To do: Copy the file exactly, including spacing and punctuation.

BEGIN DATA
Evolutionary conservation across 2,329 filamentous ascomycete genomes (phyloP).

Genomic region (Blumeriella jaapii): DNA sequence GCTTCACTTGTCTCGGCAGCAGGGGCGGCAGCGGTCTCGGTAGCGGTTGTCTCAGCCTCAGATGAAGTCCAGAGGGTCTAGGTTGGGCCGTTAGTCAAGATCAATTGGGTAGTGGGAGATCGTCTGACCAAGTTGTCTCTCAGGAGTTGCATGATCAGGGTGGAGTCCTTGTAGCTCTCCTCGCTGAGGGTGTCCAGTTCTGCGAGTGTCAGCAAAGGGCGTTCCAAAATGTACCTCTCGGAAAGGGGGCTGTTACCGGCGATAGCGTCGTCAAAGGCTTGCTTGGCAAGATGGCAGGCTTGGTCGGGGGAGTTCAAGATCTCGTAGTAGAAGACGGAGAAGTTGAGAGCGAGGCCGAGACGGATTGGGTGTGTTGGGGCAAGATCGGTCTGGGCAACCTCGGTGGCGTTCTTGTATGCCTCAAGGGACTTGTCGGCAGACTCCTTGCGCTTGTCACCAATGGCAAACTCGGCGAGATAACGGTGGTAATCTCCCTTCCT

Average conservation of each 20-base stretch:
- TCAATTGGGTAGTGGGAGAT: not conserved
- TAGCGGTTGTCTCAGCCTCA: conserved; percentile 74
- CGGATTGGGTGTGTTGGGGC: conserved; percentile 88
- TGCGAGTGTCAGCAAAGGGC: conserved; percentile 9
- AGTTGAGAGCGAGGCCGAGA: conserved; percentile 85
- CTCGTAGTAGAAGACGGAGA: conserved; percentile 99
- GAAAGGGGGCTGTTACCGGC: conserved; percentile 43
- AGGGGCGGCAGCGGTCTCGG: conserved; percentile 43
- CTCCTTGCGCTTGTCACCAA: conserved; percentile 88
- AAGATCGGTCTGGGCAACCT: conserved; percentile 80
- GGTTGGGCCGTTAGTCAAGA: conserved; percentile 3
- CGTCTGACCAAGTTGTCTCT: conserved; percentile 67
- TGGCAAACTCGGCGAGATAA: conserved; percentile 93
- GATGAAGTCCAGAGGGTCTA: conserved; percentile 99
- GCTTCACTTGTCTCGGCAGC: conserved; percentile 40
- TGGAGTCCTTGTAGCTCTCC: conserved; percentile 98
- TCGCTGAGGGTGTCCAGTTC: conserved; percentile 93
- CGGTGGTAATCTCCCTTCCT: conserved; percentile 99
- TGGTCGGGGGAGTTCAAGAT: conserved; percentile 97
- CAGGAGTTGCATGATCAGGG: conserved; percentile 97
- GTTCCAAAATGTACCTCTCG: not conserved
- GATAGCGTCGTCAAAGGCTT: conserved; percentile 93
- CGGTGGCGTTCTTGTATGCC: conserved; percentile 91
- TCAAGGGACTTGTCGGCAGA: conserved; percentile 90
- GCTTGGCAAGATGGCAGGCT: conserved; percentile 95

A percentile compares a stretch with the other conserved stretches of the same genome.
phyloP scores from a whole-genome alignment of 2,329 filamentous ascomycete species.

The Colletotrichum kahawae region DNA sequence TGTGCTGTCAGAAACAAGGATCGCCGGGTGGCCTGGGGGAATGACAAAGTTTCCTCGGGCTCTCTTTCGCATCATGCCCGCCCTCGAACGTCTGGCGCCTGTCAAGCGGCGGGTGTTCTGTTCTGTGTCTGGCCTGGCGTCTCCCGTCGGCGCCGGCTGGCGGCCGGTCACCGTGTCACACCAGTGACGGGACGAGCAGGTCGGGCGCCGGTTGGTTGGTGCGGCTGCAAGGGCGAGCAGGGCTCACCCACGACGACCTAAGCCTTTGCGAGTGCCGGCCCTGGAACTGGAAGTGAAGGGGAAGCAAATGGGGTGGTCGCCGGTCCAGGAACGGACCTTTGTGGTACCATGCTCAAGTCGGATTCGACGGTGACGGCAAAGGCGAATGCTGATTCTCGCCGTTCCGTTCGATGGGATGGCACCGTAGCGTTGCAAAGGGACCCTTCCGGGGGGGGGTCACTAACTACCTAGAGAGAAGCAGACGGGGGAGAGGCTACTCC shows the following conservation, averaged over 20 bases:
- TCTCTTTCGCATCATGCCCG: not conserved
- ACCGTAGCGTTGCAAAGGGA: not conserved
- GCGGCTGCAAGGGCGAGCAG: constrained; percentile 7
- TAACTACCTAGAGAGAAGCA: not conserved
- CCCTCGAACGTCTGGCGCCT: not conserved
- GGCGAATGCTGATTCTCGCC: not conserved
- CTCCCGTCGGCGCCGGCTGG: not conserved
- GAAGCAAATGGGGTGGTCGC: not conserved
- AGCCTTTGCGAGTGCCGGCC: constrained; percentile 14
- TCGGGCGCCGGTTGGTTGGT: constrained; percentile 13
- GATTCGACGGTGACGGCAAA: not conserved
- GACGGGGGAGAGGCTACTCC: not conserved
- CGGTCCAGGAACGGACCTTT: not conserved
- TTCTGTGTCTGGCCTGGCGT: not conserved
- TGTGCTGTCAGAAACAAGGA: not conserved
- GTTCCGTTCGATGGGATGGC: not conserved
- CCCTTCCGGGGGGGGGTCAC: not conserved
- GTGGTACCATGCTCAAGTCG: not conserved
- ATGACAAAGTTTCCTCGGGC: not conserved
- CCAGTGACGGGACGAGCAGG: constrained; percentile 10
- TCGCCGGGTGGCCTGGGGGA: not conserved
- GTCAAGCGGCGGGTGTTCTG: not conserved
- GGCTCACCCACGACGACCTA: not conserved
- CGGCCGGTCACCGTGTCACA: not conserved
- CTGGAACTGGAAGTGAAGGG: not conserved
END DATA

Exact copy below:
Evolutionary conservation across 2,329 filamentous ascomycete genomes (phyloP).

Genomic region (Blumeriella jaapii): DNA sequence GCTTCACTTGTCTCGGCAGCAGGGGCGGCAGCGGTCTCGGTAGCGGTTGTCTCAGCCTCAGATGAAGTCCAGAGGGTCTAGGTTGGGCCGTTAGTCAAGATCAATTGGGTAGTGGGAGATCGTCTGACCAAGTTGTCTCTCAGGAGTTGCATGATCAGGGTGGAGTCCTTGTAGCTCTCCTCGCTGAGGGTGTCCAGTTCTGCGAGTGTCAGCAAAGGGCGTTCCAAAATGTACCTCTCGGAAAGGGGGCTGTTACCGGCGATAGCGTCGTCAAAGGCTTGCTTGGCAAGATGGCAGGCTTGGTCGGGGGAGTTCAAGATCTCGTAGTAGAAGACGGAGAAGTTGAGAGCGAGGCCGAGACGGATTGGGTGTGTTGGGGCAAGATCGGTCTGGGCAACCTCGGTGGCGTTCTTGTATGCCTCAAGGGACTTGTCGGCAGACTCCTTGCGCTTGTCACCAATGGCAAACTCGGCGAGATAACGGTGGTAATCTCCCTTCCT

Average conservation of each 20-base stretch:
- TCAATTGGGTAGTGGGAGAT: not conserved
- TAGCGGTTGTCTCAGCCTCA: conserved; percentile 74
- CGGATTGGGTGTGTTGGGGC: conserved; percentile 88
- TGCGAGTGTCAGCAAAGGGC: conserved; percentile 9
- AGTTGAGAGCGAGGCCGAGA: conserved; percentile 85
- CTCGTAGTAGAAGACGGAGA: conserved; percentile 99
- GAAAGGGGGCTGTTACCGGC: conserved; percentile 43
- AGGGGCGGCAGCGGTCTCGG: conserved; percentile 43
- CTCCTTGCGCTTGTCACCAA: conserved; percentile 88
- AAGATCGGTCTGGGCAACCT: conserved; percentile 80
- GGTTGGGCCGTTAGTCAAGA: conserved; percentile 3
- CGTCTGACCAAGTTGTCTCT: conserved; percentile 67
- TGGCAAACTCGGCGAGATAA: conserved; percentile 93
- GATGAAGTCCAGAGGGTCTA: conserved; percentile 99
- GCTTCACTTGTCTCGGCAGC: conserved; percentile 40
- TGGAGTCCTTGTAGCTCTCC: conserved; percentile 98
- TCGCTGAGGGTGTCCAGTTC: conserved; percentile 93
- CGGTGGTAATCTCCCTTCCT: conserved; percentile 99
- TGGTCGGGGGAGTTCAAGAT: conserved; percentile 97
- CAGGAGTTGCATGATCAGGG: conserved; percentile 97
- GTTCCAAAATGTACCTCTCG: not conserved
- GATAGCGTCGTCAAAGGCTT: conserved; percentile 93
- CGGTGGCGTTCTTGTATGCC: conserved; percentile 91
- TCAAGGGACTTGTCGGCAGA: conserved; percentile 90
- GCTTGGCAAGATGGCAGGCT: conserved; percentile 95

A percentile compares a stretch with the other conserved stretches of the same genome.
phyloP scores from a whole-genome alignment of 2,329 filamentous ascomycete species.

The Colletotrichum kahawae region DNA sequence TGTGCTGTCAGAAACAAGGATCGCCGGGTGGCCTGGGGGAATGACAAAGTTTCCTCGGGCTCTCTTTCGCATCATGCCCGCCCTCGAACGTCTGGCGCCTGTCAAGCGGCGGGTGTTCTGTTCTGTGTCTGGCCTGGCGTCTCCCGTCGGCGCCGGCTGGCGGCCGGTCACCGTGTCACACCAGTGACGGGACGAGCAGGTCGGGCGCCGGTTGGTTGGTGCGGCTGCAAGGGCGAGCAGGGCTCACCCACGACGACCTAAGCCTTTGCGAGTGCCGGCCCTGGAACTGGAAGTGAAGGGGAAGCAAATGGGGTGGTCGCCGGTCCAGGAACGGACCTTTGTGGTACCATGCTCAAGTCGGATTCGACGGTGACGGCAAAGGCGAATGCTGATTCTCGCCGTTCCGTTCGATGGGATGGCACCGTAGCGTTGCAAAGGGACCCTTCCGGGGGGGGGTCACTAACTACCTAGAGAGAAGCAGACGGGGGAGAGGCTACTCC shows the following conservation, averaged over 20 bases:
- TCTCTTTCGCATCATGCCCG: not conserved
- ACCGTAGCGTTGCAAAGGGA: not conserved
- GCGGCTGCAAGGGCGAGCAG: constrained; percentile 7
- TAACTACCTAGAGAGAAGCA: not conserved
- CCCTCGAACGTCTGGCGCCT: not conserved
- GGCGAATGCTGATTCTCGCC: not conserved
- CTCCCGTCGGCGCCGGCTGG: not conserved
- GAAGCAAATGGGGTGGTCGC: not conserved
- AGCCTTTGCGAGTGCCGGCC: constrained; percentile 14
- TCGGGCGCCGGTTGGTTGGT: constrained; percentile 13
- GATTCGACGGTGACGGCAAA: not conserved
- GACGGGGGAGAGGCTACTCC: not conserved
- CGGTCCAGGAACGGACCTTT: not conserved
- TTCTGTGTCTGGCCTGGCGT: not conserved
- TGTGCTGTCAGAAACAAGGA: not conserved
- GTTCCGTTCGATGGGATGGC: not conserved
- CCCTTCCGGGGGGGGGTCAC: not conserved
- GTGGTACCATGCTCAAGTCG: not conserved
- ATGACAAAGTTTCCTCGGGC: not conserved
- CCAGTGACGGGACGAGCAGG: constrained; percentile 10
- TCGCCGGGTGGCCTGGGGGA: not conserved
- GTCAAGCGGCGGGTGTTCTG: not conserved
- GGCTCACCCACGACGACCTA: not conserved
- CGGCCGGTCACCGTGTCACA: not conserved
- CTGGAACTGGAAGTGAAGGG: not conserved